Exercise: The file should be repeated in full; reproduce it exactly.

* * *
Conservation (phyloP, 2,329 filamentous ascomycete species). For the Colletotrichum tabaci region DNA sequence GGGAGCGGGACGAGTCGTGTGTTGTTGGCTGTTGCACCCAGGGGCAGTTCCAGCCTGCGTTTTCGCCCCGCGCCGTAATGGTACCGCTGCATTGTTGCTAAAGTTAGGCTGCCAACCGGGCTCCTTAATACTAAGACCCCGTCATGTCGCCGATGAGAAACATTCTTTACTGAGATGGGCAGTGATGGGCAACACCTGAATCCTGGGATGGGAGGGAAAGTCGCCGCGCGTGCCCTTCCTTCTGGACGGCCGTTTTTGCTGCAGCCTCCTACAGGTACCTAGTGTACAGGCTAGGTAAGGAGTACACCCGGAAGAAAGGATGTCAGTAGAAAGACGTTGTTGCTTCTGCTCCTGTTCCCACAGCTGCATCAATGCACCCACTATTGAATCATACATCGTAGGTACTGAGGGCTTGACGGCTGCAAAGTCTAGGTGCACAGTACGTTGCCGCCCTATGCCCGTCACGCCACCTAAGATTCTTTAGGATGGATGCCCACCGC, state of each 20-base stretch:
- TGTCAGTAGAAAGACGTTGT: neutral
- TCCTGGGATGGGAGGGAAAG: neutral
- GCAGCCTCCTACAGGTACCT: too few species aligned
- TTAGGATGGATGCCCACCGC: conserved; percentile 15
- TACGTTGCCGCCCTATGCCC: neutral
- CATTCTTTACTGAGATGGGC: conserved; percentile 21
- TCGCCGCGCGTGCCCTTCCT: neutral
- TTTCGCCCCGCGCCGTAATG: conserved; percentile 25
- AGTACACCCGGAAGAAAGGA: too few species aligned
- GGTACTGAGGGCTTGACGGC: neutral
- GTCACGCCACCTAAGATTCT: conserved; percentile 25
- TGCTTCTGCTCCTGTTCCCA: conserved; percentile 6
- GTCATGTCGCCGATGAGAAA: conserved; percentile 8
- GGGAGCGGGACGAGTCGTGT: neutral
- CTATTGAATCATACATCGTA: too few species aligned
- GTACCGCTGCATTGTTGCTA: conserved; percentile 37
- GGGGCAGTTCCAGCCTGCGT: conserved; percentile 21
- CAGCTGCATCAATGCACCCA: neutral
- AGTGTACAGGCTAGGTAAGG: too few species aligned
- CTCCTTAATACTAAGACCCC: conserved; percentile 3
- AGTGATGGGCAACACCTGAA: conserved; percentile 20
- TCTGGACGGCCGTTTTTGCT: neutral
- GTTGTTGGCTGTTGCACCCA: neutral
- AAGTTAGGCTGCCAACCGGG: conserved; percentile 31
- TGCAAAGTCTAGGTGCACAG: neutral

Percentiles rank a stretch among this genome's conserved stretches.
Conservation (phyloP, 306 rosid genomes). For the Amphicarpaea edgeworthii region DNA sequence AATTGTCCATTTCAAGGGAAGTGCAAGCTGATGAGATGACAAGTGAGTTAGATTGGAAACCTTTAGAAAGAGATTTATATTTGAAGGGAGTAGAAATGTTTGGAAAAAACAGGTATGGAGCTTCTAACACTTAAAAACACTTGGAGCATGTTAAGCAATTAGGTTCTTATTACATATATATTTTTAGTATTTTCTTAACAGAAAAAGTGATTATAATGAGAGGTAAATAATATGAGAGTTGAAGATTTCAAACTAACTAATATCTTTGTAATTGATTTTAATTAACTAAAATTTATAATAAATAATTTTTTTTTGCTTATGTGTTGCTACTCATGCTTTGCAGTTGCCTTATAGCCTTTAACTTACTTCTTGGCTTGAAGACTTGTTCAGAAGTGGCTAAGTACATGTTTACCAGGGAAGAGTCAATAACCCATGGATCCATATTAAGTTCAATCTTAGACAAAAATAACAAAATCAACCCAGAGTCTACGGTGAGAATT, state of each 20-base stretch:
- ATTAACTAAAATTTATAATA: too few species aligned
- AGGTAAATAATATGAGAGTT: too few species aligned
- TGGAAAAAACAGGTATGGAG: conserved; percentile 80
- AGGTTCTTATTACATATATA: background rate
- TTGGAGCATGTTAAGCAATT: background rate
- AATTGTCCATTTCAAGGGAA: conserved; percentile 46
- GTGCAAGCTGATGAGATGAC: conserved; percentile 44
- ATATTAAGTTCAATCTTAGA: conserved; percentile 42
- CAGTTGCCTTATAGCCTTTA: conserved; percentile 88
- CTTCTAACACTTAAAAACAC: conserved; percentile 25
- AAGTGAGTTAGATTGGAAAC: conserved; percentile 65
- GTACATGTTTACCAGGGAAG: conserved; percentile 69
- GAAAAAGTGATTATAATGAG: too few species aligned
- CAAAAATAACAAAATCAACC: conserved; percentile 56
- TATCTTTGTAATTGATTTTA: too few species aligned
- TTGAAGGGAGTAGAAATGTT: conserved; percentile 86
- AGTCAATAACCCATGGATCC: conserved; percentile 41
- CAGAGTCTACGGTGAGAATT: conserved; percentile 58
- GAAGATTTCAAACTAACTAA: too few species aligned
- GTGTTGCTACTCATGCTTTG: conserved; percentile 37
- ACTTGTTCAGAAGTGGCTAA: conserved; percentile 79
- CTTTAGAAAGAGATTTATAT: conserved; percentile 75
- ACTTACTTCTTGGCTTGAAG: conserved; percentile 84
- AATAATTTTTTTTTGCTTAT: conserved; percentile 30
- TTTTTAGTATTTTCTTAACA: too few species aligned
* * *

Conservation (phyloP, 2,329 filamentous ascomycete species). For the Colletotrichum tabaci region DNA sequence GGGAGCGGGACGAGTCGTGTGTTGTTGGCTGTTGCACCCAGGGGCAGTTCCAGCCTGCGTTTTCGCCCCGCGCCGTAATGGTACCGCTGCATTGTTGCTAAAGTTAGGCTGCCAACCGGGCTCCTTAATACTAAGACCCCGTCATGTCGCCGATGAGAAACATTCTTTACTGAGATGGGCAGTGATGGGCAACACCTGAATCCTGGGATGGGAGGGAAAGTCGCCGCGCGTGCCCTTCCTTCTGGACGGCCGTTTTTGCTGCAGCCTCCTACAGGTACCTAGTGTACAGGCTAGGTAAGGAGTACACCCGGAAGAAAGGATGTCAGTAGAAAGACGTTGTTGCTTCTGCTCCTGTTCCCACAGCTGCATCAATGCACCCACTATTGAATCATACATCGTAGGTACTGAGGGCTTGACGGCTGCAAAGTCTAGGTGCACAGTACGTTGCCGCCCTATGCCCGTCACGCCACCTAAGATTCTTTAGGATGGATGCCCACCGC, state of each 20-base stretch:
- TGTCAGTAGAAAGACGTTGT: neutral
- TCCTGGGATGGGAGGGAAAG: neutral
- GCAGCCTCCTACAGGTACCT: too few species aligned
- TTAGGATGGATGCCCACCGC: conserved; percentile 15
- TACGTTGCCGCCCTATGCCC: neutral
- CATTCTTTACTGAGATGGGC: conserved; percentile 21
- TCGCCGCGCGTGCCCTTCCT: neutral
- TTTCGCCCCGCGCCGTAATG: conserved; percentile 25
- AGTACACCCGGAAGAAAGGA: too few species aligned
- GGTACTGAGGGCTTGACGGC: neutral
- GTCACGCCACCTAAGATTCT: conserved; percentile 25
- TGCTTCTGCTCCTGTTCCCA: conserved; percentile 6
- GTCATGTCGCCGATGAGAAA: conserved; percentile 8
- GGGAGCGGGACGAGTCGTGT: neutral
- CTATTGAATCATACATCGTA: too few species aligned
- GTACCGCTGCATTGTTGCTA: conserved; percentile 37
- GGGGCAGTTCCAGCCTGCGT: conserved; percentile 21
- CAGCTGCATCAATGCACCCA: neutral
- AGTGTACAGGCTAGGTAAGG: too few species aligned
- CTCCTTAATACTAAGACCCC: conserved; percentile 3
- AGTGATGGGCAACACCTGAA: conserved; percentile 20
- TCTGGACGGCCGTTTTTGCT: neutral
- GTTGTTGGCTGTTGCACCCA: neutral
- AAGTTAGGCTGCCAACCGGG: conserved; percentile 31
- TGCAAAGTCTAGGTGCACAG: neutral

Percentiles rank a stretch among this genome's conserved stretches.
Conservation (phyloP, 306 rosid genomes). For the Amphicarpaea edgeworthii region DNA sequence AATTGTCCATTTCAAGGGAAGTGCAAGCTGATGAGATGACAAGTGAGTTAGATTGGAAACCTTTAGAAAGAGATTTATATTTGAAGGGAGTAGAAATGTTTGGAAAAAACAGGTATGGAGCTTCTAACACTTAAAAACACTTGGAGCATGTTAAGCAATTAGGTTCTTATTACATATATATTTTTAGTATTTTCTTAACAGAAAAAGTGATTATAATGAGAGGTAAATAATATGAGAGTTGAAGATTTCAAACTAACTAATATCTTTGTAATTGATTTTAATTAACTAAAATTTATAATAAATAATTTTTTTTTGCTTATGTGTTGCTACTCATGCTTTGCAGTTGCCTTATAGCCTTTAACTTACTTCTTGGCTTGAAGACTTGTTCAGAAGTGGCTAAGTACATGTTTACCAGGGAAGAGTCAATAACCCATGGATCCATATTAAGTTCAATCTTAGACAAAAATAACAAAATCAACCCAGAGTCTACGGTGAGAATT, state of each 20-base stretch:
- ATTAACTAAAATTTATAATA: too few species aligned
- AGGTAAATAATATGAGAGTT: too few species aligned
- TGGAAAAAACAGGTATGGAG: conserved; percentile 80
- AGGTTCTTATTACATATATA: background rate
- TTGGAGCATGTTAAGCAATT: background rate
- AATTGTCCATTTCAAGGGAA: conserved; percentile 46
- GTGCAAGCTGATGAGATGAC: conserved; percentile 44
- ATATTAAGTTCAATCTTAGA: conserved; percentile 42
- CAGTTGCCTTATAGCCTTTA: conserved; percentile 88
- CTTCTAACACTTAAAAACAC: conserved; percentile 25
- AAGTGAGTTAGATTGGAAAC: conserved; percentile 65
- GTACATGTTTACCAGGGAAG: conserved; percentile 69
- GAAAAAGTGATTATAATGAG: too few species aligned
- CAAAAATAACAAAATCAACC: conserved; percentile 56
- TATCTTTGTAATTGATTTTA: too few species aligned
- TTGAAGGGAGTAGAAATGTT: conserved; percentile 86
- AGTCAATAACCCATGGATCC: conserved; percentile 41
- CAGAGTCTACGGTGAGAATT: conserved; percentile 58
- GAAGATTTCAAACTAACTAA: too few species aligned
- GTGTTGCTACTCATGCTTTG: conserved; percentile 37
- ACTTGTTCAGAAGTGGCTAA: conserved; percentile 79
- CTTTAGAAAGAGATTTATAT: conserved; percentile 75
- ACTTACTTCTTGGCTTGAAG: conserved; percentile 84
- AATAATTTTTTTTTGCTTAT: conserved; percentile 30
- TTTTTAGTATTTTCTTAACA: too few species aligned